It’s a sad weekend here in Amerique Profonde. A Friday-night fire totaled a landmark downtown Des Moines building, site of the former grand and glamorous Younkers Department Store. I was lucky enough to work there in the very late 1970s. Here’s a story I recently wrote about waiting tables in the coffee shop of the beautiful old store.
During high school and college, my usual summer job was waitressing at Younkers Meadowlark, a coffeeshop in the suburban Merle Hay Mall location of the Younkers Department store. But in autumn, 1978, the suburban store had burned down. So, in the summer of 1979, I found myself slinging rarebit burgers at the Parkade Pantry, a street-level coffee shop in Younkers’ flagship store, one of the last remaining department stores in downtown Des Moines.
Me, and other Younkers waitresses taking a break in the bathrooms. PS: About those pea-green uniforms: They washed them every single day for us. Our manager once told us that the yearly cost for linens in the Younker restaurants was $250,000 a year.
It was here I began to learn how much work goes into good food. The soups, the sweet rolls, rarebit sauces, and even the ice cream were all homemade upstairs in the massive kitchen of the store’s tea room and bakery. Regulars sat at my counter every day having their usual, which the old cook will begin preparing when she saw them walk through the door. Frank Miller, the Pulitzer-winning political cartoonist from The Des Moines Register, came in most mornings, turning his paper place mat over to doodle on it, giving me a glimpse of a future day’s cartoon as I poured his coffee.
In 1979, the old store itself was already a bit down-at-the-heels, with aging shop-clerks—tape measures in pockets—waiting for the daily dribble of an equally aging clientele.
But the Parkade Pantry still did a brisk business. It was the quintessential downtown diner/coffeeshop that you still yearn for but can never find. Every day saw a breakfast rush (with eggs any way, nailed every time) and a jam-packed lunch crowd (burgers covered in rarebit sauce was our specialty, though our hot-plate specials were killer, too).
But the afternoons—from 2 p.m. until close at 4:30—were pretty slow, with the occasional store clerk or office worker coming in for a slice of pie (homemade of course) or our famous sticky buns–fresh, warm cinnamon rolls–to savor during their all-to-brief break in the day.
I can still see this regular customer: a thin, bespectacled lady with a few graying strands in her dark hair who seemed ancient at the time, but was probably younger than I am now.
Every single day, she’d come in at 3:30 on the dot for hot tea and a sticky bun. And she wanted her tea just so: Hot tea, in one of those cute little china pots we had, with two honey packets on the side.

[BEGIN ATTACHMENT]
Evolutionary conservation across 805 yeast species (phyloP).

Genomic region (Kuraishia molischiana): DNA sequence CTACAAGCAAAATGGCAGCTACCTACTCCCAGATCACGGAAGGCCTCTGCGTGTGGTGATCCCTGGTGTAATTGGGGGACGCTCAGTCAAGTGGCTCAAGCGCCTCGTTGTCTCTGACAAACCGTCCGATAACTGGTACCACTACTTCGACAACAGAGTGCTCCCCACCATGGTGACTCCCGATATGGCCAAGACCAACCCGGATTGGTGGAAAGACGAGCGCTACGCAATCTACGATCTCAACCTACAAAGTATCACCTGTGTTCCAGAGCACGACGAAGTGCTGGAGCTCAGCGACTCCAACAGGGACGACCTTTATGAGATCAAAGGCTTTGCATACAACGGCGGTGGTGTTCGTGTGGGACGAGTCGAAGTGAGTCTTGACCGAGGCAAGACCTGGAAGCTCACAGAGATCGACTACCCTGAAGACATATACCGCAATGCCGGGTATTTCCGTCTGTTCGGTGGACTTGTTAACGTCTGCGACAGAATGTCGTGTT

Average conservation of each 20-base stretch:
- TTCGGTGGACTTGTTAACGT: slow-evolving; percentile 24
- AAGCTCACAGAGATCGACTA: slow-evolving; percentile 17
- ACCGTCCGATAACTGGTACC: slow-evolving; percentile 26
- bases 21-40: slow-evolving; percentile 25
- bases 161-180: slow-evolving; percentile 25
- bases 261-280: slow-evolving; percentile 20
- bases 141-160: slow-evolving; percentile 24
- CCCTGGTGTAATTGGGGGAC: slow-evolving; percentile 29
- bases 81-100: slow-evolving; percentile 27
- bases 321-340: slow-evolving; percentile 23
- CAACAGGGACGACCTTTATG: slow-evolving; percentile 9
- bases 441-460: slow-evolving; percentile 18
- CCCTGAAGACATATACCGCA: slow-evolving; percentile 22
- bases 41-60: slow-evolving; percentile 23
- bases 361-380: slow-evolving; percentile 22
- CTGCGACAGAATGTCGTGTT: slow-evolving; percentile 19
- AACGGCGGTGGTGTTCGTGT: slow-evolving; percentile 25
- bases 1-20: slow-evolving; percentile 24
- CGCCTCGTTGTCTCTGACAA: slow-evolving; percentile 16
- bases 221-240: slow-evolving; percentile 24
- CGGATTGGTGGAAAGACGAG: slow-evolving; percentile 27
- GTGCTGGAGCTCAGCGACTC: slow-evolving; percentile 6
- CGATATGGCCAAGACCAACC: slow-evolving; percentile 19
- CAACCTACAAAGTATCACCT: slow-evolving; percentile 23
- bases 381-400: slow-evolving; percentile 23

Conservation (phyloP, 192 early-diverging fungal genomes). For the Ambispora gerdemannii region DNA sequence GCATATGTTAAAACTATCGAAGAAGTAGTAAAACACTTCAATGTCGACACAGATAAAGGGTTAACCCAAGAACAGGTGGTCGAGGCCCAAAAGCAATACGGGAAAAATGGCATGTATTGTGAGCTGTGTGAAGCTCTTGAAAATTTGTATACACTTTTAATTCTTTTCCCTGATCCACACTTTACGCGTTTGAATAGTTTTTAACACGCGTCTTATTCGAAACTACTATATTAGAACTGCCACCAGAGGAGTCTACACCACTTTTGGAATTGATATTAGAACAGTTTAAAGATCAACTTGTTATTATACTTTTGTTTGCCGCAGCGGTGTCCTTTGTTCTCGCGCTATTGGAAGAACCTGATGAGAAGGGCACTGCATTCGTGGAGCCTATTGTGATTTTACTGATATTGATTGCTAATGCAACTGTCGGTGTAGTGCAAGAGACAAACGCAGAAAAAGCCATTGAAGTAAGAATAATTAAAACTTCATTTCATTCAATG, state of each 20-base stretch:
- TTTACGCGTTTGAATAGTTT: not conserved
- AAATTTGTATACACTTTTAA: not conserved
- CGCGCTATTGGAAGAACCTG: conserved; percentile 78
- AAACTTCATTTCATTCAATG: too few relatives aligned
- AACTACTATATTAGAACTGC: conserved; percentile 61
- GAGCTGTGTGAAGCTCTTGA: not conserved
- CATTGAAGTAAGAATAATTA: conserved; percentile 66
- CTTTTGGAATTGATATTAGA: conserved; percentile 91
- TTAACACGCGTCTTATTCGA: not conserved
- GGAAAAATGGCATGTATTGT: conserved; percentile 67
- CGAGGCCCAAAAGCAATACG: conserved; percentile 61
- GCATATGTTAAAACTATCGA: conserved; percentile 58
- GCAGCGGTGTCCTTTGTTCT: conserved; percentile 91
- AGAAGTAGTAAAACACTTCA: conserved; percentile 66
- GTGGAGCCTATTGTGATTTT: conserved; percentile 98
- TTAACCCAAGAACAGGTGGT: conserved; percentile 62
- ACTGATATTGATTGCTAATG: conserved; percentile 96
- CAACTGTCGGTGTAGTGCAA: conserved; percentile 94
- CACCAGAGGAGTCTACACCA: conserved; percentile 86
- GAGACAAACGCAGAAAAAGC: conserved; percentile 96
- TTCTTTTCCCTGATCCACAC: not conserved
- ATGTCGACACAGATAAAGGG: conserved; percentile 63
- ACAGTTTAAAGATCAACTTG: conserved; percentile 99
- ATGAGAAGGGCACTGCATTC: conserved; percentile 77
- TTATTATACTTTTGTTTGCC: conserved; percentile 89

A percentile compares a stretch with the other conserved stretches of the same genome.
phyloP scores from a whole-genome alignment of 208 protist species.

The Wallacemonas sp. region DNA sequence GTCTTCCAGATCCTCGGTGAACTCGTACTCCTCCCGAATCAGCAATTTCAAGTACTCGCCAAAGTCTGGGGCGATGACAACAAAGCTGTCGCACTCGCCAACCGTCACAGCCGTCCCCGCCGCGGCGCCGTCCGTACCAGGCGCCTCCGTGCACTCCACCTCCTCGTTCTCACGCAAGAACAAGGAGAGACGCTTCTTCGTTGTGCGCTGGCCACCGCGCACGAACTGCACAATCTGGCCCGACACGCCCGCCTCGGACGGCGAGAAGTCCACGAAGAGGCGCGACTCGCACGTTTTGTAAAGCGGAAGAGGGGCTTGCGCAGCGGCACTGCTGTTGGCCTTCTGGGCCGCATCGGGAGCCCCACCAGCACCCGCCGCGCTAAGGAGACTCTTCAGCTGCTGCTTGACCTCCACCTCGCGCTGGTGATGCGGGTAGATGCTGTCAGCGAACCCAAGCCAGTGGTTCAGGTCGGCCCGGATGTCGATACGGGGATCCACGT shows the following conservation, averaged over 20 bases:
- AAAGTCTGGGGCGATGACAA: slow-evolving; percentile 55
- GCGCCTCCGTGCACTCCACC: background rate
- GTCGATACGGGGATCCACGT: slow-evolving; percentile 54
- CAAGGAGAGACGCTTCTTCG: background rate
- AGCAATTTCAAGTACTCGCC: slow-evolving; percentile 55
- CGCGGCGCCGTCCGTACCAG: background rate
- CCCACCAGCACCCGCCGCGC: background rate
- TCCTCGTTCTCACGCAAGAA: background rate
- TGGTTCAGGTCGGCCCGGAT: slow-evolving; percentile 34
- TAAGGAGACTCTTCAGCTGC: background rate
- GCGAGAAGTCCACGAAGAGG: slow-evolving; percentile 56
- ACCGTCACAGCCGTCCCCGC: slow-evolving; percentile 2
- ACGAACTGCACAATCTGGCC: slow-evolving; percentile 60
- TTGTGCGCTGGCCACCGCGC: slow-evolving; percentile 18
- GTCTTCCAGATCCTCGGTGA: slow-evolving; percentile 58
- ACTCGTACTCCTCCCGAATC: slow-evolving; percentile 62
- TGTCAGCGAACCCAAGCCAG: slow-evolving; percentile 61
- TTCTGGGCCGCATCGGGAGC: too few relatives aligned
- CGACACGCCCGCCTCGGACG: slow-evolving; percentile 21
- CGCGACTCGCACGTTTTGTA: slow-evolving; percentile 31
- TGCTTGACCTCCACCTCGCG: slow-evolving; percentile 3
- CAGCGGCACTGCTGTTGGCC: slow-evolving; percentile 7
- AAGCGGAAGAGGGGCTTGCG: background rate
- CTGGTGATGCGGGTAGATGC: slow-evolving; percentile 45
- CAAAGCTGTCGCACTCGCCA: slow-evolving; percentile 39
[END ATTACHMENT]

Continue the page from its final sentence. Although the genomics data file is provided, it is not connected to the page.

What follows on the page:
“Don’t put the tea bag in the hot water, I’ll do it myself,” she would say. And if anything was served other than how she ordered it, she’d politely but firmly request it be re-done the way she had requested it.
“I asked you not to put the tea bag into the teapot. I prefer to do it myself so that the tea doesn’t get too strong. Will you please make it over?”
One day I served the hot water for the tea directly into a cup instead of in a the cute little china teapot, simply because all the china pots were still in the dish room after the lunch rush.
“I prefer that the hot water be served in the teapot, as usual.”
“GIVE IT A REST, FROSTY!” I’d think each time I grudgingly redid her order. I’d also say to myself: “If I ever turn into one of those picky old ladies, shoot me.” (Old, of course, was relative. Looking back, she was probably 35.)
So shoot me. I’ve become one of those people, especially when it comes to tea. (Please, steep in in a pot—it’s simply a question of keeping the water as hot as possible during the process).
That summer, I remember thinking things like, “Lady–with all the things that are going wrong in the world, you’re crabbing about getting the hot water for your tea in a cup rather than in a teapot?”
Then one day, toward the end of that summer, after I had served that woman her tea just so (in a pot, tea bag on the side, with two honey packs), I looked up from some cleaning task I was doing and caught a glimpse of her from across the room. There she was, in the quiet afternoon with the sun hitting her back through the window, staring contemplatively into space and sipping tea brewed just the way she liked it. She simply looked so….happy.
I finally got it.
Whether she was dealing with drudgery in some office or her own crabby clientele on the floor of one of the last remaining department stores downtown, this was a moment in her day she cherished—a moment where maybe—just maybe—things might go her way.
At that moment, I realized that I had a certain power that I never really understood that I had: With all the things that could go wrong in the world, I could actually do something that made someone else’s world just right–if even for a moment. And it took so little: hot water in a teapot, tea bag on the side, two packets of honey.